Come for the class analysis, stay for the bon mots.
It’s probably fitting that the only way obscure French politicians are remembered today is through their skewering in this piece.
Hegel remarks somewhere that all great world-historic facts and personages appear, so to speak, twice. He forgot to add: the first time as tragedy, the second time as farce. Caussidière for Danton, Louis Blanc for Robespierre, the Montagne of 1848 to 1851 for the Montagne of 1793 to 1795, the nephew for the uncle. And the same caricature occurs in the circumstances of the second edition of the Eighteenth Brumaire.
The period that we have before us comprises the most motley mixture of crying contradictions: constitutionalists who conspire openly against the constitution; revolutionists who are confessedly constitutional; a National Assembly that wants to be omnipotent and always remains parliamentary; a Montagne that finds its vocation in patience and counters its present defeats by prophesying future victories; royalists who form the patres conscripti of the republic and are forced by the situation to keep the hostile royal houses they adhere to abroad, and the republic, which they hate, in France; an executive power that finds its strength in its very weakness and its respectability in the contempt that it calls forth; a republic that is nothing but the combined infamy of two monarchies, the Restoration and the July Monarchy, with an imperial label – alliances whose first proviso is separation; struggles whose first law is indecision; wild, inane agitation in the name of tranquillity, most solemn preaching of tranquillity in the name of revolution – passions without truth, truths without passion; heroes without heroic deeds, history without events; development, whose sole driving force seems to be the calendar, wearying with constant repetition of the same tensions and relaxations; antagonisms that periodically seem to work themselves up to a climax only to lose their sharpness and fall away without being able to resolve themselves; pretentiously paraded exertions and philistine terror at the danger of the world’s coming to an end, and at the same time the pettiest intrigues and court comedies played by the world redeemers, who in their laisser aller remind us less of the Day of Judgment than of the times of the Fronde – the official collective genius of France brought to naught by the artful stupidity of a single individual; the collective will of the nation, as often as it speaks through universal suffrage, seeking its appropriate expression through the inveterate enemies of the interests of the masses, until at length it finds it in the self-will of a filibuster. If any section of history has been painted gray on gray, it is this. Men and events appear as reverse Schlemihls, as shadows that have lost their bodies. The revolution itself paralyzes its own bearers and endows only its adversaries with passionate forcefulness. When the “red specter,” continually conjured up and exercised by the counterrevolutionaries finally appears, it appears not with the Phrygian cap of anarchy on its head, but in the uniform of order, in red breeches.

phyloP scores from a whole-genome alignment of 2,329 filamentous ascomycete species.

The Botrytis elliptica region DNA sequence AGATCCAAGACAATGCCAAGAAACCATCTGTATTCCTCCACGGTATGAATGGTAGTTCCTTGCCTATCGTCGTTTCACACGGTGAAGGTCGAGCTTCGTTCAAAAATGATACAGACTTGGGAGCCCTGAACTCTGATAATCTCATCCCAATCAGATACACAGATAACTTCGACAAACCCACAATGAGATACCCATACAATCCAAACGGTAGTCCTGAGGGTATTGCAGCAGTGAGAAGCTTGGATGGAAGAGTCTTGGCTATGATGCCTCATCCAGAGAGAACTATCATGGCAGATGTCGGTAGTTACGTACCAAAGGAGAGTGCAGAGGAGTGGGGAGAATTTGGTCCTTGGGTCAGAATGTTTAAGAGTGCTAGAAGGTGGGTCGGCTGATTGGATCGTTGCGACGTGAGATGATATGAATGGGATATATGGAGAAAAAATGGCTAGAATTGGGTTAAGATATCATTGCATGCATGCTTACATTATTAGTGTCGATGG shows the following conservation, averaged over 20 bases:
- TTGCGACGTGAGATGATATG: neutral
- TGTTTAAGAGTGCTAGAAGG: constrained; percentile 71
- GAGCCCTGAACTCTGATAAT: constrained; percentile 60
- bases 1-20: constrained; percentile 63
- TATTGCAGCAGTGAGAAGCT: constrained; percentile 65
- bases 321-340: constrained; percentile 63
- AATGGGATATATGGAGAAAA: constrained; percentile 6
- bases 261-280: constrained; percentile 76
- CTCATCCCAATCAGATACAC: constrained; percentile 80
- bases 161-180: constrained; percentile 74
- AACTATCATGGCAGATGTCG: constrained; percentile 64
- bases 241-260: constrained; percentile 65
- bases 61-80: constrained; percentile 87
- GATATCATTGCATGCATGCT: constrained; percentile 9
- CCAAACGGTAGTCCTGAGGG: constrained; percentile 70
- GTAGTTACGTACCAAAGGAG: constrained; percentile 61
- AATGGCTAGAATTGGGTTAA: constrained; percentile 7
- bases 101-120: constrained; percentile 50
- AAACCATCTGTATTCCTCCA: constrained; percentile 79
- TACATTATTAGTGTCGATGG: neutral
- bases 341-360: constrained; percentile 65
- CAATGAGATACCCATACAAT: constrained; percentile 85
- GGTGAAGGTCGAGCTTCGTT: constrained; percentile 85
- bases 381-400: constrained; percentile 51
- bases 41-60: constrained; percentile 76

The coup d’etat was ever the fixed idea of Bonaparte. With this idea he had again set foot on French soil. He was so obsessed by it that he continually betrayed it and blurted it out. He was so weak that, just as continually, he gave it up again.
The army itself is no longer the flower of the peasant youth; it is the swamp flower of the peasant lumpen proletariat. It consists largely of replacements, of substitutes, just as the second Bonaparte is himself only a replacement, the substitute for Napoleon. It now performs its deeds of valor by hounding the peasants in masses like chamois, by doing gendarme duty; and if the natural contradictions of his system chase the Chief of the Society of December 10 across the French border, his army, after some acts of brigandage, will reap, not laurels, but thrashings.